This year, pray that PoP idols don’t leave ugly scars

Some citizens are teaching students to make clay idols with a seed inside. They can be immersed in a pot and after immersion, it will give birth to a plant.

Some citizens are teaching students to make clay idols with a seed inside. They can be immersed in a pot and after immersion, it will give birth to a plant.   | Photo Credit: V Sreenivasa Murthy

KSPCB says civic bodies are not sincere on enforcing ban

As people gear up to welcome Lord Ganesh in to their homes this Friday, the city is faced with a major concern yet again: water pollution owing to immersion of idols that are not environment-friendly.

Despite a total ban on plaster of Paris (PoP) idols by the Karnataka State Pollution Control Board (KSPCB) following a direction from the National Green Tribunal (NGT), PoP figurines have already made it to the city and are being sold on J.C. Road, in Malleswaram and other areas.

The KSPCB had first banned PoP idols and their immersion in waterbodies in 2014. The ban was reintroduced in 2016, but stating a delay in communication, idol makers approached KSPCB with a plea to permit sale of idols that had already been manufactured. The KSPCB temporarily relaxed the ban on the condition that the idols be scientifically disposed. It reiterated that a complete ban would come into effect this year.

Lakshman, chairman, KSPCB, told The Hindu, “The board had directed the BBMP and other municipal corporations to ensure that the ban is followed in letter and spirit. It is their responsibility to ensure enforcement by conducting raids and inspections. But this was not done. If the direction is not followed, KSPCB will take appropriate action against the bodies.”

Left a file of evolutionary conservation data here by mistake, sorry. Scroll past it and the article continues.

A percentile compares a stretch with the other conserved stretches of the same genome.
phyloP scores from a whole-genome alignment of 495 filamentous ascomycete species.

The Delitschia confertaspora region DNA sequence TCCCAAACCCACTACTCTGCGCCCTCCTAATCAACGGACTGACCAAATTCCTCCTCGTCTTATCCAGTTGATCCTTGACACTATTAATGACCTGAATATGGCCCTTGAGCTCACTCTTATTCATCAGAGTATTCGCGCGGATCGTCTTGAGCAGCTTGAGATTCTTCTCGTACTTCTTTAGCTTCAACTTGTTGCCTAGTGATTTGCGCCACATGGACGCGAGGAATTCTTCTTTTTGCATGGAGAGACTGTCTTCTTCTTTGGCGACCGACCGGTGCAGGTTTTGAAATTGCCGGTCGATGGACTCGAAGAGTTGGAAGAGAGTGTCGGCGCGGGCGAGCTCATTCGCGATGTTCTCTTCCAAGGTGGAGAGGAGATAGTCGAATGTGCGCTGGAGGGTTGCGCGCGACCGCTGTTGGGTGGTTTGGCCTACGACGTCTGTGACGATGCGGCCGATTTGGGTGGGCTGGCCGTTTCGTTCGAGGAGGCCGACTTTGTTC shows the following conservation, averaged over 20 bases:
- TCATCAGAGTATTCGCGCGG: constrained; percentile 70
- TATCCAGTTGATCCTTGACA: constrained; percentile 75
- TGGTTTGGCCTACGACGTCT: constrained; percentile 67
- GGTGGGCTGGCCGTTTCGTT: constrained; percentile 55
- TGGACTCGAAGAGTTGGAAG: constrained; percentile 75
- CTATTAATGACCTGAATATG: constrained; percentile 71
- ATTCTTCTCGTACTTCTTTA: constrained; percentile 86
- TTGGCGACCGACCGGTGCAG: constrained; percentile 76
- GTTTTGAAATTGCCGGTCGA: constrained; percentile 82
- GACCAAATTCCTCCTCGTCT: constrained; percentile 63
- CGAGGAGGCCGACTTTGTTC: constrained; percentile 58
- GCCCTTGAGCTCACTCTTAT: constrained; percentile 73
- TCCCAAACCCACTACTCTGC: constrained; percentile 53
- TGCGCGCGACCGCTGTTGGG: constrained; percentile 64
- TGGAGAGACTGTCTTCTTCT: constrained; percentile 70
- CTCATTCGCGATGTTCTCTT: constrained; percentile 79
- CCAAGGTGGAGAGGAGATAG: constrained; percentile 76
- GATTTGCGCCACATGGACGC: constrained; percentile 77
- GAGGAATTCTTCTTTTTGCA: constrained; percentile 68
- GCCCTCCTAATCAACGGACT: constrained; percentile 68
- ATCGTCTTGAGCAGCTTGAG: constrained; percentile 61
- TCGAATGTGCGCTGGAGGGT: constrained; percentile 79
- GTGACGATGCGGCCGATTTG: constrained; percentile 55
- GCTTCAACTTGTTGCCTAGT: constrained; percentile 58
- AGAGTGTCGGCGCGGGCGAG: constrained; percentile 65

Stating that the authorities concerned have not done much to enforce the ban, N.S. Ramakanth, member, Solid Waste Management Expert Committee, BBMP, said, “The KSPCB has conducted half a dozen meetings in this regard, but has not been able to achieve anything. As citizen representatives, we recommended placing boards at waterbodies stating that immersion of PoP idols will not be allowed. Except near Yediyur lake, this has not been done anywhere else. With PoP idols already making it to the markets, we foresee lake pollution this year as well.”

An eco-friendly message

Around 150 civic leaders trained by Bangalore Political Action Committee (B.PAC) have been conducting awareness programmes in their respective neighbourhoods. “Apart from this, we are conducting ‘make your own clay Ganesh’ workshops in 20 wards. We have already covered 11 wards, including B.T.M. Layout, Koramangala, Shanthinagar, K.R. Puram, and made around 2,500 clay idols. In the next two days, we will be covering the remaining wards,” said Sushma Mahabala, programme head, B.PAC, which has roped in artists from Karnataka Chitrakala Parishad to conduct the workshop.

From Ganesh to a plant

A Ganesh that grows into a plant remains a popular eco-friendly innovation. Sasya Ganapathi, a company started by four friends this year, has created and sold 1,000 such Ganeshs.

“Ganesh Chathurti is something that most people celebrate. We thought we could spread a green message through the festival. Thus was born Sasya Ganapathi,” says co-founder Bharath Srinivas.

The kit includes a 1 ft clay Ganesh idol, which is filled with fertiliser and a potting mix. Pot and seeds are provided separately.

“After the festival, people can immerse the idol in the pot. When it dissolves, the fertiliser mixes with the soil, following which seeds can be added. We offer tulsi, ladies’ finger and tomato seeds,” said Mr. Srinivas. A year of experimenting preceded the launch of the product.

Another start-up – GrowShareSustain – has come out with a similar concept where a clay Ganesh idol is a seed ball. After the festival, the idol can be immersed in a container. As the idol dissolves, the seed balls merge into the clay and soil. With enough sunlight and water, saplings will sprout within a week.

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Printable version | May 31, 2020 4:30:53 PM |

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